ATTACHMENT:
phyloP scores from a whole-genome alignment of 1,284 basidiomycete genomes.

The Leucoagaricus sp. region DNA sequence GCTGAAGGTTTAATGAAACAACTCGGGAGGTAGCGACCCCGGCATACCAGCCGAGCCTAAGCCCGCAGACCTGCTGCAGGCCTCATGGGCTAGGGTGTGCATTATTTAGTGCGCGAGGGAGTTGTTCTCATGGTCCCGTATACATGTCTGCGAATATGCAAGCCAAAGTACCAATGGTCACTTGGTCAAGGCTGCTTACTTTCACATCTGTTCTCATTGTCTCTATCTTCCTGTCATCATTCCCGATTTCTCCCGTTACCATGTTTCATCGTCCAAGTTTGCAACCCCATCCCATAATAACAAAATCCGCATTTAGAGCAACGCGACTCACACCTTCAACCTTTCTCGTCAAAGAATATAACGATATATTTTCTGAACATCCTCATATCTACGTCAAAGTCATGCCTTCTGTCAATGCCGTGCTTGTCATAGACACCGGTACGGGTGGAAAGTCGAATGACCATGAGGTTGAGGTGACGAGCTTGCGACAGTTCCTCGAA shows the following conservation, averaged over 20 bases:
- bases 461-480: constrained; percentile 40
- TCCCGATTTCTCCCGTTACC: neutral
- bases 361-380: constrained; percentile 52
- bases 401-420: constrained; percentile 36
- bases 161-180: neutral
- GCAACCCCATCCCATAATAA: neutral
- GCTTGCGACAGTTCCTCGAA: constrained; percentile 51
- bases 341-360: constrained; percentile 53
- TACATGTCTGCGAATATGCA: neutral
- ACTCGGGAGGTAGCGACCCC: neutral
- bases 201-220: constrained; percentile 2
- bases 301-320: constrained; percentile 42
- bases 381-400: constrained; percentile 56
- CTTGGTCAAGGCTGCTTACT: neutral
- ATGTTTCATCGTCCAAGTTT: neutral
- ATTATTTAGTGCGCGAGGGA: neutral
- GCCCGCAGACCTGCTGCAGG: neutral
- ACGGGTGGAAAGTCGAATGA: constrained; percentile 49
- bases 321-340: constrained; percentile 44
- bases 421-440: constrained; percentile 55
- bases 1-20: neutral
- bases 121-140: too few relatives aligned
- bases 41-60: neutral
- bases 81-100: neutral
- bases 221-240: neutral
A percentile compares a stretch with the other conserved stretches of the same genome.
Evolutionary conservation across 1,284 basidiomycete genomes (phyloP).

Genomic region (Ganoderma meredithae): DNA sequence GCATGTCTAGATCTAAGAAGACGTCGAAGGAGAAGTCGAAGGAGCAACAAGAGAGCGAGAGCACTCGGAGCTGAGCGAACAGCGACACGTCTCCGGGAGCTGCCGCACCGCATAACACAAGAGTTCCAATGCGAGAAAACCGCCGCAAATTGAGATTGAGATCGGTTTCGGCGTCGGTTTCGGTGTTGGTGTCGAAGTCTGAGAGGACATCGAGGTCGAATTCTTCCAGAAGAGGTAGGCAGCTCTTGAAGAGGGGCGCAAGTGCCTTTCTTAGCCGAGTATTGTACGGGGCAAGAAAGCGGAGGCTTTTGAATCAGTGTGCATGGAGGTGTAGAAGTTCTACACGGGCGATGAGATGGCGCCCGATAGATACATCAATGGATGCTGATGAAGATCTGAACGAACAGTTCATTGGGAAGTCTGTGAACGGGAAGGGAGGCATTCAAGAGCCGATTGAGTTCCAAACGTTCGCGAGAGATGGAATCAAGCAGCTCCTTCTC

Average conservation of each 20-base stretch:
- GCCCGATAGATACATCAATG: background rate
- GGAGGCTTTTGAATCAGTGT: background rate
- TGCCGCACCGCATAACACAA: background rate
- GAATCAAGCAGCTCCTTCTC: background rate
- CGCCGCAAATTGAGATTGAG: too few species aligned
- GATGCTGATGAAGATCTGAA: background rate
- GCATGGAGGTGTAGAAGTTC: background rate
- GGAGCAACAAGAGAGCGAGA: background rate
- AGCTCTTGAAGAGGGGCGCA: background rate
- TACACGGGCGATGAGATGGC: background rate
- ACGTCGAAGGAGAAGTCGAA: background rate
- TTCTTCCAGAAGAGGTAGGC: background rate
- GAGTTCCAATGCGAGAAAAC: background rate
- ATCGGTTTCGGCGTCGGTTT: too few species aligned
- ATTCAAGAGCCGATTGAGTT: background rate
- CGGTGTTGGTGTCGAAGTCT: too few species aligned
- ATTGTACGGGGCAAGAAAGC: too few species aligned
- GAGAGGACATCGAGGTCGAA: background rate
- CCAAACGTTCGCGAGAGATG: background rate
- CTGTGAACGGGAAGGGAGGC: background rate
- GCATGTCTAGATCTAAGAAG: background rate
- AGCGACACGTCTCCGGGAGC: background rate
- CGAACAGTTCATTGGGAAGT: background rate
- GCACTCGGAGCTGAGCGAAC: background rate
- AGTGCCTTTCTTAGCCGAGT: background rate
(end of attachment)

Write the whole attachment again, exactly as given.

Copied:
phyloP scores from a whole-genome alignment of 1,284 basidiomycete genomes.

The Leucoagaricus sp. region DNA sequence GCTGAAGGTTTAATGAAACAACTCGGGAGGTAGCGACCCCGGCATACCAGCCGAGCCTAAGCCCGCAGACCTGCTGCAGGCCTCATGGGCTAGGGTGTGCATTATTTAGTGCGCGAGGGAGTTGTTCTCATGGTCCCGTATACATGTCTGCGAATATGCAAGCCAAAGTACCAATGGTCACTTGGTCAAGGCTGCTTACTTTCACATCTGTTCTCATTGTCTCTATCTTCCTGTCATCATTCCCGATTTCTCCCGTTACCATGTTTCATCGTCCAAGTTTGCAACCCCATCCCATAATAACAAAATCCGCATTTAGAGCAACGCGACTCACACCTTCAACCTTTCTCGTCAAAGAATATAACGATATATTTTCTGAACATCCTCATATCTACGTCAAAGTCATGCCTTCTGTCAATGCCGTGCTTGTCATAGACACCGGTACGGGTGGAAAGTCGAATGACCATGAGGTTGAGGTGACGAGCTTGCGACAGTTCCTCGAA shows the following conservation, averaged over 20 bases:
- bases 461-480: constrained; percentile 40
- TCCCGATTTCTCCCGTTACC: neutral
- bases 361-380: constrained; percentile 52
- bases 401-420: constrained; percentile 36
- bases 161-180: neutral
- GCAACCCCATCCCATAATAA: neutral
- GCTTGCGACAGTTCCTCGAA: constrained; percentile 51
- bases 341-360: constrained; percentile 53
- TACATGTCTGCGAATATGCA: neutral
- ACTCGGGAGGTAGCGACCCC: neutral
- bases 201-220: constrained; percentile 2
- bases 301-320: constrained; percentile 42
- bases 381-400: constrained; percentile 56
- CTTGGTCAAGGCTGCTTACT: neutral
- ATGTTTCATCGTCCAAGTTT: neutral
- ATTATTTAGTGCGCGAGGGA: neutral
- GCCCGCAGACCTGCTGCAGG: neutral
- ACGGGTGGAAAGTCGAATGA: constrained; percentile 49
- bases 321-340: constrained; percentile 44
- bases 421-440: constrained; percentile 55
- bases 1-20: neutral
- bases 121-140: too few relatives aligned
- bases 41-60: neutral
- bases 81-100: neutral
- bases 221-240: neutral
A percentile compares a stretch with the other conserved stretches of the same genome.
Evolutionary conservation across 1,284 basidiomycete genomes (phyloP).

Genomic region (Ganoderma meredithae): DNA sequence GCATGTCTAGATCTAAGAAGACGTCGAAGGAGAAGTCGAAGGAGCAACAAGAGAGCGAGAGCACTCGGAGCTGAGCGAACAGCGACACGTCTCCGGGAGCTGCCGCACCGCATAACACAAGAGTTCCAATGCGAGAAAACCGCCGCAAATTGAGATTGAGATCGGTTTCGGCGTCGGTTTCGGTGTTGGTGTCGAAGTCTGAGAGGACATCGAGGTCGAATTCTTCCAGAAGAGGTAGGCAGCTCTTGAAGAGGGGCGCAAGTGCCTTTCTTAGCCGAGTATTGTACGGGGCAAGAAAGCGGAGGCTTTTGAATCAGTGTGCATGGAGGTGTAGAAGTTCTACACGGGCGATGAGATGGCGCCCGATAGATACATCAATGGATGCTGATGAAGATCTGAACGAACAGTTCATTGGGAAGTCTGTGAACGGGAAGGGAGGCATTCAAGAGCCGATTGAGTTCCAAACGTTCGCGAGAGATGGAATCAAGCAGCTCCTTCTC

Average conservation of each 20-base stretch:
- GCCCGATAGATACATCAATG: background rate
- GGAGGCTTTTGAATCAGTGT: background rate
- TGCCGCACCGCATAACACAA: background rate
- GAATCAAGCAGCTCCTTCTC: background rate
- CGCCGCAAATTGAGATTGAG: too few species aligned
- GATGCTGATGAAGATCTGAA: background rate
- GCATGGAGGTGTAGAAGTTC: background rate
- GGAGCAACAAGAGAGCGAGA: background rate
- AGCTCTTGAAGAGGGGCGCA: background rate
- TACACGGGCGATGAGATGGC: background rate
- ACGTCGAAGGAGAAGTCGAA: background rate
- TTCTTCCAGAAGAGGTAGGC: background rate
- GAGTTCCAATGCGAGAAAAC: background rate
- ATCGGTTTCGGCGTCGGTTT: too few species aligned
- ATTCAAGAGCCGATTGAGTT: background rate
- CGGTGTTGGTGTCGAAGTCT: too few species aligned
- ATTGTACGGGGCAAGAAAGC: too few species aligned
- GAGAGGACATCGAGGTCGAA: background rate
- CCAAACGTTCGCGAGAGATG: background rate
- CTGTGAACGGGAAGGGAGGC: background rate
- GCATGTCTAGATCTAAGAAG: background rate
- AGCGACACGTCTCCGGGAGC: background rate
- CGAACAGTTCATTGGGAAGT: background rate
- GCACTCGGAGCTGAGCGAAC: background rate
- AGTGCCTTTCTTAGCCGAGT: background rate